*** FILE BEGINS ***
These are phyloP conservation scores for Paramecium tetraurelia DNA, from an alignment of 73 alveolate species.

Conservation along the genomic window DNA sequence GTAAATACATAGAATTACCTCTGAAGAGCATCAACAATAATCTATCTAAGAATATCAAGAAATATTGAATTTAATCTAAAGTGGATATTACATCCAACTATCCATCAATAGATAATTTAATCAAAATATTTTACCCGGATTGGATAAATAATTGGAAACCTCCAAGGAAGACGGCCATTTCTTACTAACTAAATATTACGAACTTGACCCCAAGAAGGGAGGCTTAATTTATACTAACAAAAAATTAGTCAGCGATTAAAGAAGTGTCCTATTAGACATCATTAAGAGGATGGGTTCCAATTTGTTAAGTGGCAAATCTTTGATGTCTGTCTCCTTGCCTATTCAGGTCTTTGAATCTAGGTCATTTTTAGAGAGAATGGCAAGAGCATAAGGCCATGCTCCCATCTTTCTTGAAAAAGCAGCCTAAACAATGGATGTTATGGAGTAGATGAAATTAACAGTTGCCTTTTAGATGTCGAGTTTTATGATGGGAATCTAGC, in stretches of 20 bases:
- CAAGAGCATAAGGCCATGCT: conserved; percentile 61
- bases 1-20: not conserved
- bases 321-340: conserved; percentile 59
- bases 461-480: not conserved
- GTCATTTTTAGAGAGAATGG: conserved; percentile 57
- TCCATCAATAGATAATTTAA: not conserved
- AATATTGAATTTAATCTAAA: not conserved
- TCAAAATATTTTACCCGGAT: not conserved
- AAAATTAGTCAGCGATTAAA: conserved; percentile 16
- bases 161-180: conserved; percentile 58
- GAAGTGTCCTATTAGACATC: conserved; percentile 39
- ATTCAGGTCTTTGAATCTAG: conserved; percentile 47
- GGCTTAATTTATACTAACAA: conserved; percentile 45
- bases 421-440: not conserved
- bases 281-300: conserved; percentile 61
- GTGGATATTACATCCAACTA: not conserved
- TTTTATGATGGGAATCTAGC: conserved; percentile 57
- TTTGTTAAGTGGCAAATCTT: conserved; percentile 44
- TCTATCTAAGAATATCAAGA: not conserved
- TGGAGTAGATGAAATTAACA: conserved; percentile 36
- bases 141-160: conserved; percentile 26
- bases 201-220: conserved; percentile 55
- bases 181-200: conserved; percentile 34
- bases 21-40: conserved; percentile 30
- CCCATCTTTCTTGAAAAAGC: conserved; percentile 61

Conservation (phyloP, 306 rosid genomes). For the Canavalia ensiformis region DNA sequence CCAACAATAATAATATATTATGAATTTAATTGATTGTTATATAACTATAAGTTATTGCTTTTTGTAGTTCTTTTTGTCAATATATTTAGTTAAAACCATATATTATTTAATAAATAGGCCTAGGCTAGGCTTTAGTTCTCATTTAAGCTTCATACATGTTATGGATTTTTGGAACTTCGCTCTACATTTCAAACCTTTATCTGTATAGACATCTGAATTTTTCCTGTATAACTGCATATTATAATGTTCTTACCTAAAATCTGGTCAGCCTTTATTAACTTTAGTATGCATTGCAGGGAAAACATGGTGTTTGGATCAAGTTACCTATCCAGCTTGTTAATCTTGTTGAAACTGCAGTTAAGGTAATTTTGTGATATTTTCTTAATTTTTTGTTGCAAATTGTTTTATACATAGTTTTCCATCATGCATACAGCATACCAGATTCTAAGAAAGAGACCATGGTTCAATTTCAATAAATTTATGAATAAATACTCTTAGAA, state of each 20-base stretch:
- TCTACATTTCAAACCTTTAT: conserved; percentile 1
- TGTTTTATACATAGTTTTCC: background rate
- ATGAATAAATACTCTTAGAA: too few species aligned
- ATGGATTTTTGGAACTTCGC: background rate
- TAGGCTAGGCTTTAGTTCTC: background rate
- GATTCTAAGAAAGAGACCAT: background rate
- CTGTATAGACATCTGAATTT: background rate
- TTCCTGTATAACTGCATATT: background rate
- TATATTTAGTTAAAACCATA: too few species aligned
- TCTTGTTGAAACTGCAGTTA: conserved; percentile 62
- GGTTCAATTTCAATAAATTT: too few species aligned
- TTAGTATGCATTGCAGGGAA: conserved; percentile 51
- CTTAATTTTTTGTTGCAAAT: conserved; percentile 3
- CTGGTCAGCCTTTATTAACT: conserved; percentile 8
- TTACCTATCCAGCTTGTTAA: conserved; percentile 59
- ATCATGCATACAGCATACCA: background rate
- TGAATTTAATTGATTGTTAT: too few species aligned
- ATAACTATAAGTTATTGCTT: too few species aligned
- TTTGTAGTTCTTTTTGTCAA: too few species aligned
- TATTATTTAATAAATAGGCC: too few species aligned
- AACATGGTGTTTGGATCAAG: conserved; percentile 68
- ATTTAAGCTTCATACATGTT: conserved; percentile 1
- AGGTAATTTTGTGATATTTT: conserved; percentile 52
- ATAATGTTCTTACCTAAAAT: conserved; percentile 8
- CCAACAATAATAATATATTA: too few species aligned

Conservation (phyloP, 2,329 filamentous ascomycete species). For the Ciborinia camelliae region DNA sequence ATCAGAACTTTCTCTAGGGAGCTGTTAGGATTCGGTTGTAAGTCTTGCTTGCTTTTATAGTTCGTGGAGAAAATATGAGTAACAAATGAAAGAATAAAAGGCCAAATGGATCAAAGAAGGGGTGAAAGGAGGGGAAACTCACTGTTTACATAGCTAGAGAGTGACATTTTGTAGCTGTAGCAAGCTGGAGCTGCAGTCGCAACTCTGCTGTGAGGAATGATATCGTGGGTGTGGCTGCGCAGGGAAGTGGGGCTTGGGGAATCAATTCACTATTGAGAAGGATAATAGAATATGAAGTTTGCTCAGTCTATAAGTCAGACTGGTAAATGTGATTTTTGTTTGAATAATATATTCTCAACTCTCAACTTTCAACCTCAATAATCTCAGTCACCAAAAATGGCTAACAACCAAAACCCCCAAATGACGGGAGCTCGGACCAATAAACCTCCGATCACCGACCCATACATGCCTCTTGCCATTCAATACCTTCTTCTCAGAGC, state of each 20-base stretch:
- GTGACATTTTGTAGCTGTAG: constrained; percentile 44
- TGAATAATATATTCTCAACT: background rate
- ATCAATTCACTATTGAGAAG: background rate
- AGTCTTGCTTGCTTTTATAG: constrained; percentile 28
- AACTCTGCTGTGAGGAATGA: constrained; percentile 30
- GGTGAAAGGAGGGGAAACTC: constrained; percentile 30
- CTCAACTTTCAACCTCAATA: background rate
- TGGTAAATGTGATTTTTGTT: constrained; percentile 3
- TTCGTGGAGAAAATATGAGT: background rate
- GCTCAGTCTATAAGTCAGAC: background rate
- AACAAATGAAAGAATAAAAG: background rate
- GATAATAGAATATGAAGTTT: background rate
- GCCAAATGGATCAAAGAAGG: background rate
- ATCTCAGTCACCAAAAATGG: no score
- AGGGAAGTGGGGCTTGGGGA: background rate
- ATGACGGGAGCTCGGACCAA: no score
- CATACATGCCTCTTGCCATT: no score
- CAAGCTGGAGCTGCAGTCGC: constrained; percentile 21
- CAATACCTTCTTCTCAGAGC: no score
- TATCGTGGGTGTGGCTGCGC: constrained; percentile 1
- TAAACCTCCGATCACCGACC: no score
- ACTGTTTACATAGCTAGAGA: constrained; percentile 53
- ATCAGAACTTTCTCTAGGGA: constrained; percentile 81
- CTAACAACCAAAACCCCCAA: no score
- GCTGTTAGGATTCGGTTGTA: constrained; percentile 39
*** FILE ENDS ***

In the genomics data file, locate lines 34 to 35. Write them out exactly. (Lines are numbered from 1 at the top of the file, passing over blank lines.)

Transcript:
- GATTCTAAGAAAGAGACCAT: background rate
- CTGTATAGACATCTGAATTT: background rate